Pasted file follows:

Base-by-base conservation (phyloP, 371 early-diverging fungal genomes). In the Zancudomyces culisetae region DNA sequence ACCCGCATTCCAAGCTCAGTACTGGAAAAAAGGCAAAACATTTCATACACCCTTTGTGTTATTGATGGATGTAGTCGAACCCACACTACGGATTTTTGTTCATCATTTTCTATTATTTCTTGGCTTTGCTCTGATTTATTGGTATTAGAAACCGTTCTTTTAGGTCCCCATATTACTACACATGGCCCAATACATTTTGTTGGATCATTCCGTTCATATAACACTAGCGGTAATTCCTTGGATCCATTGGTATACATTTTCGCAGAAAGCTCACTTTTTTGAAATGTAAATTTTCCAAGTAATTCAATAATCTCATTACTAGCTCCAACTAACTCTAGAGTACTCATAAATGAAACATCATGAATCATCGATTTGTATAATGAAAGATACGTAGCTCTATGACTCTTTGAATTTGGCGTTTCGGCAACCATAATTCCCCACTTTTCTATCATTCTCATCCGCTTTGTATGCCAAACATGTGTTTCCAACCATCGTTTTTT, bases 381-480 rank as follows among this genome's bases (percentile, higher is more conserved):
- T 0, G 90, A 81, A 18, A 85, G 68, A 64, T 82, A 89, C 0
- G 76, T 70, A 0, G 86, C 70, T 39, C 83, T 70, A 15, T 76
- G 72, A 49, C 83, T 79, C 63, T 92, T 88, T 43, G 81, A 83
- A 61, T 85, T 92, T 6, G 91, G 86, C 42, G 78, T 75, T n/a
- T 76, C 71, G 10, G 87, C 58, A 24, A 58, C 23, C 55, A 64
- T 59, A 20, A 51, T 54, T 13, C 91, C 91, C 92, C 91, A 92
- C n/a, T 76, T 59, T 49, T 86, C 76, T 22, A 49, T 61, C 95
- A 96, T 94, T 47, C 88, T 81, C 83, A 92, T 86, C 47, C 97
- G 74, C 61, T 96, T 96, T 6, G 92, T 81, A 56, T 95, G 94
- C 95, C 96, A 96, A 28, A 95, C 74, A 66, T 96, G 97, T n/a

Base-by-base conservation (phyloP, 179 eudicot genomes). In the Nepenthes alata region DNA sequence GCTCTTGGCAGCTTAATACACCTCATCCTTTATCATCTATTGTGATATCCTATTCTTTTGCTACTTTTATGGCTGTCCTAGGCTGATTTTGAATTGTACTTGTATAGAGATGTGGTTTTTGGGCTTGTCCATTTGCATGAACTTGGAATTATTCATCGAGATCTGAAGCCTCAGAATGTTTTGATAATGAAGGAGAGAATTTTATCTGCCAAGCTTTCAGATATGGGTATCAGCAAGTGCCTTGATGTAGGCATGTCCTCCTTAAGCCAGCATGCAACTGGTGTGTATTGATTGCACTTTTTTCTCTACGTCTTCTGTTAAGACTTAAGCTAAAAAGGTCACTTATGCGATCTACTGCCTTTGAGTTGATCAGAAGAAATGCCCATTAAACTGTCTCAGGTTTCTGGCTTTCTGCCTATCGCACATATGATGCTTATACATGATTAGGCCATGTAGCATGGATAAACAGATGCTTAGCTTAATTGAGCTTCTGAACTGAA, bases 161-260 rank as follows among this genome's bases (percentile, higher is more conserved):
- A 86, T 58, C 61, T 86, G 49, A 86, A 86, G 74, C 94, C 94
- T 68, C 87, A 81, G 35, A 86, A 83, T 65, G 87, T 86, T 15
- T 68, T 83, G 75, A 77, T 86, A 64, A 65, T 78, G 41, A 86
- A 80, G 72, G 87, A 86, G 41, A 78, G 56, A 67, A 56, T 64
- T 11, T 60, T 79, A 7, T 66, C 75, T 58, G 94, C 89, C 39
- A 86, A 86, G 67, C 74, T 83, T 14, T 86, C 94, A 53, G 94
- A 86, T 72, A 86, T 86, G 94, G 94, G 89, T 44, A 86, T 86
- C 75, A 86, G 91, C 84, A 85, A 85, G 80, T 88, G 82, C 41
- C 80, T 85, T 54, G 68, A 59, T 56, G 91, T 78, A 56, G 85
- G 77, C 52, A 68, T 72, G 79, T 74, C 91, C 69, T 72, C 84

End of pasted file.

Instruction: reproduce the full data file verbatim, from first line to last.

Base-by-base conservation (phyloP, 371 early-diverging fungal genomes). In the Zancudomyces culisetae region DNA sequence ACCCGCATTCCAAGCTCAGTACTGGAAAAAAGGCAAAACATTTCATACACCCTTTGTGTTATTGATGGATGTAGTCGAACCCACACTACGGATTTTTGTTCATCATTTTCTATTATTTCTTGGCTTTGCTCTGATTTATTGGTATTAGAAACCGTTCTTTTAGGTCCCCATATTACTACACATGGCCCAATACATTTTGTTGGATCATTCCGTTCATATAACACTAGCGGTAATTCCTTGGATCCATTGGTATACATTTTCGCAGAAAGCTCACTTTTTTGAAATGTAAATTTTCCAAGTAATTCAATAATCTCATTACTAGCTCCAACTAACTCTAGAGTACTCATAAATGAAACATCATGAATCATCGATTTGTATAATGAAAGATACGTAGCTCTATGACTCTTTGAATTTGGCGTTTCGGCAACCATAATTCCCCACTTTTCTATCATTCTCATCCGCTTTGTATGCCAAACATGTGTTTCCAACCATCGTTTTTT, bases 381-480 rank as follows among this genome's bases (percentile, higher is more conserved):
- T 0, G 90, A 81, A 18, A 85, G 68, A 64, T 82, A 89, C 0
- G 76, T 70, A 0, G 86, C 70, T 39, C 83, T 70, A 15, T 76
- G 72, A 49, C 83, T 79, C 63, T 92, T 88, T 43, G 81, A 83
- A 61, T 85, T 92, T 6, G 91, G 86, C 42, G 78, T 75, T n/a
- T 76, C 71, G 10, G 87, C 58, A 24, A 58, C 23, C 55, A 64
- T 59, A 20, A 51, T 54, T 13, C 91, C 91, C 92, C 91, A 92
- C n/a, T 76, T 59, T 49, T 86, C 76, T 22, A 49, T 61, C 95
- A 96, T 94, T 47, C 88, T 81, C 83, A 92, T 86, C 47, C 97
- G 74, C 61, T 96, T 96, T 6, G 92, T 81, A 56, T 95, G 94
- C 95, C 96, A 96, A 28, A 95, C 74, A 66, T 96, G 97, T n/a

Base-by-base conservation (phyloP, 179 eudicot genomes). In the Nepenthes alata region DNA sequence GCTCTTGGCAGCTTAATACACCTCATCCTTTATCATCTATTGTGATATCCTATTCTTTTGCTACTTTTATGGCTGTCCTAGGCTGATTTTGAATTGTACTTGTATAGAGATGTGGTTTTTGGGCTTGTCCATTTGCATGAACTTGGAATTATTCATCGAGATCTGAAGCCTCAGAATGTTTTGATAATGAAGGAGAGAATTTTATCTGCCAAGCTTTCAGATATGGGTATCAGCAAGTGCCTTGATGTAGGCATGTCCTCCTTAAGCCAGCATGCAACTGGTGTGTATTGATTGCACTTTTTTCTCTACGTCTTCTGTTAAGACTTAAGCTAAAAAGGTCACTTATGCGATCTACTGCCTTTGAGTTGATCAGAAGAAATGCCCATTAAACTGTCTCAGGTTTCTGGCTTTCTGCCTATCGCACATATGATGCTTATACATGATTAGGCCATGTAGCATGGATAAACAGATGCTTAGCTTAATTGAGCTTCTGAACTGAA, bases 161-260 rank as follows among this genome's bases (percentile, higher is more conserved):
- A 86, T 58, C 61, T 86, G 49, A 86, A 86, G 74, C 94, C 94
- T 68, C 87, A 81, G 35, A 86, A 83, T 65, G 87, T 86, T 15
- T 68, T 83, G 75, A 77, T 86, A 64, A 65, T 78, G 41, A 86
- A 80, G 72, G 87, A 86, G 41, A 78, G 56, A 67, A 56, T 64
- T 11, T 60, T 79, A 7, T 66, C 75, T 58, G 94, C 89, C 39
- A 86, A 86, G 67, C 74, T 83, T 14, T 86, C 94, A 53, G 94
- A 86, T 72, A 86, T 86, G 94, G 94, G 89, T 44, A 86, T 86
- C 75, A 86, G 91, C 84, A 85, A 85, G 80, T 88, G 82, C 41
- C 80, T 85, T 54, G 68, A 59, T 56, G 91, T 78, A 56, G 85
- G 77, C 52, A 68, T 72, G 79, T 74, C 91, C 69, T 72, C 84